Drones have a few new places to spread their wings. On Dec. 30, the FAA approved six “operators” to manage research and test sites for Unmanned Aircraft Systems (UAS). The FAA press release and supporting documents are available here.
Test site operators include public universities in Alaska, Texas, and Virginia, as well as a New York airport, the North Dakota Department of Commerce, and most broadly, the State of Nevada. But where exactly are the test sites? On this point the FAA is quite vague. Although at first glance the FAA documents indicate there are only six test sites (e.g. “FAA Selects Six Sites for Unmanned Aircraft Research“), a closer look reveals that there are six approved operators, and each operator may have several test sites, which might be located in more states than just the operator’s home state. For example, “The University of Alaska proposal contained a diverse set of test site range locations in seven climatic zones as well as geographic diversity with test site range locations in Hawaii and Oregon.”
The FAA only provides information on test site location at the state level, leaving it unclear whether each state will contain one or multiple test sites, which part(s) of each state will host the test sites, or even whether major population centers will be part of the test sites. It seems like a strange omission from FAA documents such as the UAS Test Site Fact Sheet, which has a section called “The Test Sites: Who, What, Where.”
Always view a holiday press release with suspicion. Is there a reason this couldn’t wait until Jan. 2? Does the FAA hope any cries of protest will be lost among the popping of fireworks and champagne corks?
Of course, the FAA puts out a lot of important information over the holidays – just look at this Dec. 24 press release: “FAA Gives Santa, Sleigh & Crew a GO for Launch.” Santa’s sled is Wi-Fi enabled this year, and he put his flight plan on an iPad. No, I am not making this up.
“We’re helping Santa fly smarter and faster while making sure he has a safe and successful mission” said FAA Administrator Michael Huerta. Oh, and Nevada is now a drone test site. Happy Holidays!
To add a further element of paranoia, the FAA’s UAS test site gurus, Alison Duquette and Les Dorr, Jr. have the same contact number as the FAA’s Santa liaison, Kristie “Elf on the Shelf” Greco. Does Santa plan to deliver presents by drone next year, Jeff Bezos-style? Or is this merely an FAA ploy to distract drone critics? (Welcome to FAA public relations. If you’d like to comment on drone testing, press 1. If you’d like to leave a message for Santa, press 2.)
The FAA’s drone announcement may be flying under the radar, but those who have followed the issue shouldn’t be surprised. In 2012, Congress passed bills requiring the FAA to establish the U.S. drone testing sites. New Mexico already had a test range, and NASA’s been testing drones in California since at least 2004.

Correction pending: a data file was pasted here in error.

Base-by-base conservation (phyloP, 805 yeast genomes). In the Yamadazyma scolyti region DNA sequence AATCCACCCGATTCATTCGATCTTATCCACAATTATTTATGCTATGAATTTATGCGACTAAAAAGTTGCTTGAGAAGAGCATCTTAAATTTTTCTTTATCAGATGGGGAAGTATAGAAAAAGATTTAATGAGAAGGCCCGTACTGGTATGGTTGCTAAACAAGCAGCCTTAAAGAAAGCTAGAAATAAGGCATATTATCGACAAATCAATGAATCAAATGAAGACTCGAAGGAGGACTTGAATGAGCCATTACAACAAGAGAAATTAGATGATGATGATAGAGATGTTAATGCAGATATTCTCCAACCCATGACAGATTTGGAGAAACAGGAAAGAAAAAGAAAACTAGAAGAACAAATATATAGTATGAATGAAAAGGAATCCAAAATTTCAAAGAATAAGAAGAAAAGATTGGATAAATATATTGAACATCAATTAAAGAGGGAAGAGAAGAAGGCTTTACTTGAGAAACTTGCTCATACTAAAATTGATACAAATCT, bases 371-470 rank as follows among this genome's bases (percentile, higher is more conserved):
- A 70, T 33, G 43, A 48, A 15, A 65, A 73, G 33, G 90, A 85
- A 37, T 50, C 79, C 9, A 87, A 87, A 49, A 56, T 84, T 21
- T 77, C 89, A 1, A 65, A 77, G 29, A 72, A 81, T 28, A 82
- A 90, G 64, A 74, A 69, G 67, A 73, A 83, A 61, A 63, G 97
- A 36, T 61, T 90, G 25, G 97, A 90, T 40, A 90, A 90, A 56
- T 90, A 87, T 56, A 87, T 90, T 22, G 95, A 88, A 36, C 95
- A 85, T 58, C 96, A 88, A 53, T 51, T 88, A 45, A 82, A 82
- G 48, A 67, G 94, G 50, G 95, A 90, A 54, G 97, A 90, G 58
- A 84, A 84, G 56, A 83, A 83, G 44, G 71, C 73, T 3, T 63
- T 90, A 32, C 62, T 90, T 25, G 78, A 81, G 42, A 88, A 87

The FAA solicited public comments on both the site selection process and privacy requirements. It also held a two-hour phone-in “public engagement session.” The transcript is worth a read. What sort of person calls the FAA on their lunch break to talk about drone privacy? Mostly people who build and sell drones. Also public privacy advocates. And then there’s this guy:
While I’m a lawyer, I am actively developing several business models to use unmanned aerial vehicles to provide safety and security for all Americans and especially to cut energy use by one-third, specifically I am looking at a business model that incorporates unmanned aerial vehicles to constantly monitor our major metropolitan areas so that we can turn off the lights at night . . . what everyone who talks about this issue of privacy fails to consider is that the right of self defense is a constitutional dimension, the right to deploy drones to surveill the conduct of people in and around your environs is constitutionally protected. So we have the entire debate flipped. What we should be talking about is how promptly and quickly the FAA is going to move to recognize the self defense rights of all Americans to deploy drones in many different varieties in order to provide self defense.
I think this commenter is saying that we should fill our cities with weaponized mini-drones so we can save money on streetlights. True, I might feel safer walking around at night with a Predator hovering over my shoulder. Except that I couldn’t walk around at night. Because there aren’t any lights.
Anyway, back to the test sites. I’ve noticed that all the early FAA documents, including the public comment notice, refer to six test sites, not six operators. This may seem like semantics, but it already appears to have expanded the states with test ranges from six to nine (University of Alaska also will test in Hawaii and Oregon, and Virginia Tech also will test in New Jersey, according to the fact sheet.) Expect some pushback on this in the new year.
- The 6 lucky states that’ll shape the future of drone technology (washingtonpost.com)